Nearly every time we report on a person jumping or falling into the subway tracks, we receive comments along the lines of "is it just me, or has this been happening a lot lately?" Sadly, it just happens a lot. In 2009 alone, 90 people were struck by trains and 40 of them died. In an effort to lower those numbers the MTA is going back to the idea well and is asking for proposals for a system of sliding doors on subway platforms. Like in other cities (and at AirTrain stops), the sliding glass doors would go on the edge of the platform and would only open when a train was in the station.
The protective platforms concept is stil very much in its infancy, but it has two obvious perks: Not only would it be harder to fall into the tracks, it would also prevent platform trash from collecting in the tracks (and then causing fires and delays).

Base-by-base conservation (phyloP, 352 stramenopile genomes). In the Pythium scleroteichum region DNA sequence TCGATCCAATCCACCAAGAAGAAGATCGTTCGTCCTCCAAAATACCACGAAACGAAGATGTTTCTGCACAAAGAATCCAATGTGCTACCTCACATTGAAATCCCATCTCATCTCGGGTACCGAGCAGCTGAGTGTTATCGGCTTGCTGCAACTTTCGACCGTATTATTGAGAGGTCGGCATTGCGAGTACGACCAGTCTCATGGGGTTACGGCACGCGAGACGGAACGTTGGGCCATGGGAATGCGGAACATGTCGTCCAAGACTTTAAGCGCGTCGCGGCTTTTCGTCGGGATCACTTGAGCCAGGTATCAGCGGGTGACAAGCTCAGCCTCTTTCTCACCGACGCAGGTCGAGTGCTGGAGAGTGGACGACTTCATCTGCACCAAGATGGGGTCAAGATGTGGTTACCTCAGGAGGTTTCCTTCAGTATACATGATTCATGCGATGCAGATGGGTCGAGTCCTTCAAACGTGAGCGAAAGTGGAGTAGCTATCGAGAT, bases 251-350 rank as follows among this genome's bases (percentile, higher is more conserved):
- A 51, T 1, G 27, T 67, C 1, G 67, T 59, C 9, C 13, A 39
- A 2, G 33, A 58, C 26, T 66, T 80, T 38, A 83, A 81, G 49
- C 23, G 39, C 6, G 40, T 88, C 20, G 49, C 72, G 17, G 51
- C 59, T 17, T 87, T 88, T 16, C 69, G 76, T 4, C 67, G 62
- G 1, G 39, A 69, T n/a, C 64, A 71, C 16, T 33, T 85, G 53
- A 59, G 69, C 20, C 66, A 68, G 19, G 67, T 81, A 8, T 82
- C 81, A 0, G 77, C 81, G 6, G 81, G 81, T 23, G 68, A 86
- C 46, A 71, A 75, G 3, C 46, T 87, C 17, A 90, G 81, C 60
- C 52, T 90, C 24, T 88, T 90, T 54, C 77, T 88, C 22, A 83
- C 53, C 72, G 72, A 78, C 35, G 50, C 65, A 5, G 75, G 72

Before we get there though, some obvious questions are going to need answering. Like:
- Who is going to pay for it? One idea being touted is that the company who builds the metal-and-glass doors would put ads on them and pay for them that way. The MTA certainly doesn't have the budget for it.
- How will these doors work on curvy stations? The examples of such doors we've seen elsewhere are in straight stations and New York has some notoriously undulating platforms.
- Would sliding doors go on outside platforms too? Would they be covered as well?
All in all, we're very curious to see what kinds of proposals the MTA gets. There is a good idea in there, but we can foresee a whole lot of problems with it too. After all, the MTA has a long history of working on interesting ideas and then making such a mess of them that all we can do is cry as we pay $104 for a 30-day Metrocard.